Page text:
RESPONSIVE SERVICES: REFERRAL PROCESS
Information about Counseling
From Jennifer Vandenbrook, M.Ed., LPC, NCC
Your Professional School CounselorIf your child is referred to the school counselor, the very word “counseling” may make it sound like a mysterious process. It isn’t!
Counseling is a relationship built on confidentiality and trust: student trust, parent trust, and teacher trust. Adequate information is the foundation of trust—all involved must have information about the limits and processes of counseling. The following information describes the overall process of counseling.
How students are "selected" for counseling: Students may be referred to the Professional School Counselor for individual and/or small group counseling by their parents or guardians, school faculty and staff, a concerned friend, or themselves. When a referral is received, the professional school counselor meets with the student and the classroom teacher to determine the next steps.
Who provides the counseling? Counseling is provided by a state certified Professional School Counselor.
The School Counselor has a Master’s degree with an emphasis in school counseling;
in addition, he or she may be a Licensed Professional Counselor (LPC)
Counseling for your child is voluntary. It is your choice to consent to or decline counseling for your child.
What counseling for your child will involve: Counseling may include small group or individual sessions. During the sessions, your child and I will work together to help him or her understand the problem, the present and future consequences, develop goals for change and a plan of action for change. A variety of activities will be used, e.g., writing, role-play, art, focused discussions.Sharing of Information: Trust is the basis for effective counseling. The ethical guidelines of the American School Counselor Association emphasize the importance of confidentiality between school counselors and students at the same time recognizing the rights of parents. As a parent or guardian, you must trust that I will “take good care of” one of your most prized possessions. Your child must know and trust that, what is shared with me will stay with me unless he or she gives me permission to share information or if I suspect child abuse, if he or she is in danger of hurting himself or herself or poses a danger to others.Confidentiality: Trust and confidentiality work together. Counseling records do not become a part of the student’s permanent record except as required by school policy. We may indicate that a student was seen by the Professional School Counselor; however, the topics discussed are not included unless required by the school board policy. The requirements of the Family Education Rights and Privacy Act (FERPA) are enforced—information will not be released to anyone outside our school without your written permission. I may talk with the classroom teacher about how he or she can help your child in the classroom; however, specific information will not be shared.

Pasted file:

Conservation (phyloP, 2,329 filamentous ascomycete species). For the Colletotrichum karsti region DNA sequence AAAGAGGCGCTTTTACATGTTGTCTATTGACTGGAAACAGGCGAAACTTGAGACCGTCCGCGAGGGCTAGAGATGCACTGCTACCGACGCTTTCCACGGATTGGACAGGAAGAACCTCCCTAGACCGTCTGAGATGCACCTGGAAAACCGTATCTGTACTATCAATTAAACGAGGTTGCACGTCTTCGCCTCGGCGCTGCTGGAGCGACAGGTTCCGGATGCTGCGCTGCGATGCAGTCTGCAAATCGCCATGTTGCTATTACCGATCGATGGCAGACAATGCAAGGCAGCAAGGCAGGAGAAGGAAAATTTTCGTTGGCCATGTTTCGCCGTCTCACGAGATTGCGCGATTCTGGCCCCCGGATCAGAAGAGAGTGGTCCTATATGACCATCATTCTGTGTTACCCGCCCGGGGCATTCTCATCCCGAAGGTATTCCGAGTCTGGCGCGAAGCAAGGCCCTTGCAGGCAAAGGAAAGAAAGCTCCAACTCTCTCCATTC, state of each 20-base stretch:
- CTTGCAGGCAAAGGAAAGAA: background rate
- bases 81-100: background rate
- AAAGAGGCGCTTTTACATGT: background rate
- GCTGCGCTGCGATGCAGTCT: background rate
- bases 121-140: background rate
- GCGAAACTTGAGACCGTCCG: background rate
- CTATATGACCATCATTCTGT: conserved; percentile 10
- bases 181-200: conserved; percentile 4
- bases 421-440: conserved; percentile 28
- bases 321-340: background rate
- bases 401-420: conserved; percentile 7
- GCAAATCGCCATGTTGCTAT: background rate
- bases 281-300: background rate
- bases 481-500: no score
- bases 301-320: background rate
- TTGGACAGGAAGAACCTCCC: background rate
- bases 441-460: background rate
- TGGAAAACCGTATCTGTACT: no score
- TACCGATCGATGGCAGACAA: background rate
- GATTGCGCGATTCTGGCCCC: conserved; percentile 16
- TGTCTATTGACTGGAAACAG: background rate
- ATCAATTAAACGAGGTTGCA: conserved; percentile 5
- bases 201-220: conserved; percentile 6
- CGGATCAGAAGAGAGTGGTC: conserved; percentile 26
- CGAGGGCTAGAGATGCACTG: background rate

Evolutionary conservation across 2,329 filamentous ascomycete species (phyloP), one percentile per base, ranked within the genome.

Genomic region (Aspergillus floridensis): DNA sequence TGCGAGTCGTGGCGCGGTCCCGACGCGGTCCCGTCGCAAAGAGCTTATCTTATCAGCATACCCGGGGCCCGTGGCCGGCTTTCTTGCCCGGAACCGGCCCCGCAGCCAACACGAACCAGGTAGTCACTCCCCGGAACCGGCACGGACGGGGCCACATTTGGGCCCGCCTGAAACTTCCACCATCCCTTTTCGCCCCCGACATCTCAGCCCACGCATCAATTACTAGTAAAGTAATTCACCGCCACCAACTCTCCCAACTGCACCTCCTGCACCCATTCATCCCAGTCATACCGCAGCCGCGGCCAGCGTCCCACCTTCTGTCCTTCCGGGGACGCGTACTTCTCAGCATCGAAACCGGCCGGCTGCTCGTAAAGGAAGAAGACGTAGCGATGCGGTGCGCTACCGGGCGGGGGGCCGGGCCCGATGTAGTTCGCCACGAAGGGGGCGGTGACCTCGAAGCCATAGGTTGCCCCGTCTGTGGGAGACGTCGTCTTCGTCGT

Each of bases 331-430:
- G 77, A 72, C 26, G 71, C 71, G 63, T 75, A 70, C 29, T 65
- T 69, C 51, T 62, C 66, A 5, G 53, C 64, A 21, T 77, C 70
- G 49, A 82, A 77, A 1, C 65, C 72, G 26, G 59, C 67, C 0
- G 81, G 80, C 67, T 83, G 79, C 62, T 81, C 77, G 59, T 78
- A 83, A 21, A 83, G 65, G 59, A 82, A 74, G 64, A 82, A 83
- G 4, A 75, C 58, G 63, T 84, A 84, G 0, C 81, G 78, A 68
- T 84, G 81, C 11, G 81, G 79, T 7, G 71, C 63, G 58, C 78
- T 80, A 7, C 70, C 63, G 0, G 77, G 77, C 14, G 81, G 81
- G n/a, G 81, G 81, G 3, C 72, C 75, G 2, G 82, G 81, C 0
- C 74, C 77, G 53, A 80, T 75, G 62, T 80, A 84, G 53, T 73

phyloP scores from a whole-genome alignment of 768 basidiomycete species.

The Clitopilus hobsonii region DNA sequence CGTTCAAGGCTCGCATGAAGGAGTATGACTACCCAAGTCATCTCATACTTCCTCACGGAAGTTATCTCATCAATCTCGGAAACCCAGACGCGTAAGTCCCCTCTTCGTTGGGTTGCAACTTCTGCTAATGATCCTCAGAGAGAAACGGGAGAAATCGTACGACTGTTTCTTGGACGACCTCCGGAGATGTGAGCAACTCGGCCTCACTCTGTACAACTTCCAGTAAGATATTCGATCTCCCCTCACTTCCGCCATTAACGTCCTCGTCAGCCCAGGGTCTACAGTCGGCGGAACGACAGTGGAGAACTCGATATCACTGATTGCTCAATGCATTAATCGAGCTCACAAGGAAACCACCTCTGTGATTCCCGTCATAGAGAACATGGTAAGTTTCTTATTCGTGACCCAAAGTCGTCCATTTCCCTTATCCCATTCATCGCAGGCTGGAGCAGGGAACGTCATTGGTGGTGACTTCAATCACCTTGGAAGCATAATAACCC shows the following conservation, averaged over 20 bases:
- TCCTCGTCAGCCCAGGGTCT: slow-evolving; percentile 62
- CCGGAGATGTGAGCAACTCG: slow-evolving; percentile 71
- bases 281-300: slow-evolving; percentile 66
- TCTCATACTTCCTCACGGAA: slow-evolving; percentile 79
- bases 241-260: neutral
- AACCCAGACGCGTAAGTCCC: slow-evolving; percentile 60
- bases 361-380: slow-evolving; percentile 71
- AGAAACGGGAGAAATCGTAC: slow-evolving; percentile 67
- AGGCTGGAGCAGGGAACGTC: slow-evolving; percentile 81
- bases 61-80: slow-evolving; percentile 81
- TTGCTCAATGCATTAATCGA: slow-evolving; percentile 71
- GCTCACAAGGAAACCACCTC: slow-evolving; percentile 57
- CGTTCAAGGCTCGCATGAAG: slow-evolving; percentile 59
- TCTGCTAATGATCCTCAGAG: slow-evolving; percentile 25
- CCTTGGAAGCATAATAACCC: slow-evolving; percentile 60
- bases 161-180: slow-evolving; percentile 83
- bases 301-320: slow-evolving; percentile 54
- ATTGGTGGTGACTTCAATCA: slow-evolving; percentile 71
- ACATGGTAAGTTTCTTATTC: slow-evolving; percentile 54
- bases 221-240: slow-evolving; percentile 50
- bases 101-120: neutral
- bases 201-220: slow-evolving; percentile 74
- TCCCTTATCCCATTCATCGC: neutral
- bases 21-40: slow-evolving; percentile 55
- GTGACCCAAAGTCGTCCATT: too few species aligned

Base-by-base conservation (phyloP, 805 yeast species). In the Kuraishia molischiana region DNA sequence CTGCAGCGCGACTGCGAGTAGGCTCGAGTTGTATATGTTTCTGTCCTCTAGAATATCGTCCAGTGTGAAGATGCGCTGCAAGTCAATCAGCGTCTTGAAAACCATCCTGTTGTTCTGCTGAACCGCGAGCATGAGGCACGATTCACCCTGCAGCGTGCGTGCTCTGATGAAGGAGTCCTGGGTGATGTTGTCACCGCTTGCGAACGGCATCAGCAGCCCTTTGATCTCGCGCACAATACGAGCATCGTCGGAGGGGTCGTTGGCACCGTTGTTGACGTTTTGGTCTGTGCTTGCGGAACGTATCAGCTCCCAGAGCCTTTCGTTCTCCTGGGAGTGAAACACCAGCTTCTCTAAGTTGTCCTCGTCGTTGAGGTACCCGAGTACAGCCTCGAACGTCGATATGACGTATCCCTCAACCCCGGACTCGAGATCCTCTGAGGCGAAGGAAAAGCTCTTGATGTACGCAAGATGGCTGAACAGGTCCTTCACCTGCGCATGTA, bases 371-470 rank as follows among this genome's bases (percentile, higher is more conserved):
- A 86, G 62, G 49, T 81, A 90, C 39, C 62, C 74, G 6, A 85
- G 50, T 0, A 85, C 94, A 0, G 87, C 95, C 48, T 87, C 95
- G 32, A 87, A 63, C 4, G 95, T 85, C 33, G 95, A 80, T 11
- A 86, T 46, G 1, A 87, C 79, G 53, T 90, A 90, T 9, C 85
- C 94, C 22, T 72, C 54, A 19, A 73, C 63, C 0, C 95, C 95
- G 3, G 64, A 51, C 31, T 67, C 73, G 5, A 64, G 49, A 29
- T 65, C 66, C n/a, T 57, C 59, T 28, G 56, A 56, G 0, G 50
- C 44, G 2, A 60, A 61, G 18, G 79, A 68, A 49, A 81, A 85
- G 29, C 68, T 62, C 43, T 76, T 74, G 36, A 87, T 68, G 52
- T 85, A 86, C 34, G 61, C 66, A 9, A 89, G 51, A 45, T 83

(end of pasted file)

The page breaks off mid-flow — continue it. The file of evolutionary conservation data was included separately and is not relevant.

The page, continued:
Possible outcomes: Through counseling, your child may be taught strategies to help him or her make more effective and healthier decisions, increase the ability to set and reach goals, build better relationships with others, and be more successful in school. We all must realize that changes take time; his or her problem did not develop overnight, nor will it disappear overnight. Counseling will be successful when students, school counselors, teachers, and family members work as partners.
Cost: There is no cost to you for any of the counseling your child receives as a part of our district’s Comprehensive Guidance Program.
Please contact me if you want more information or have ideas about how we can better help your child.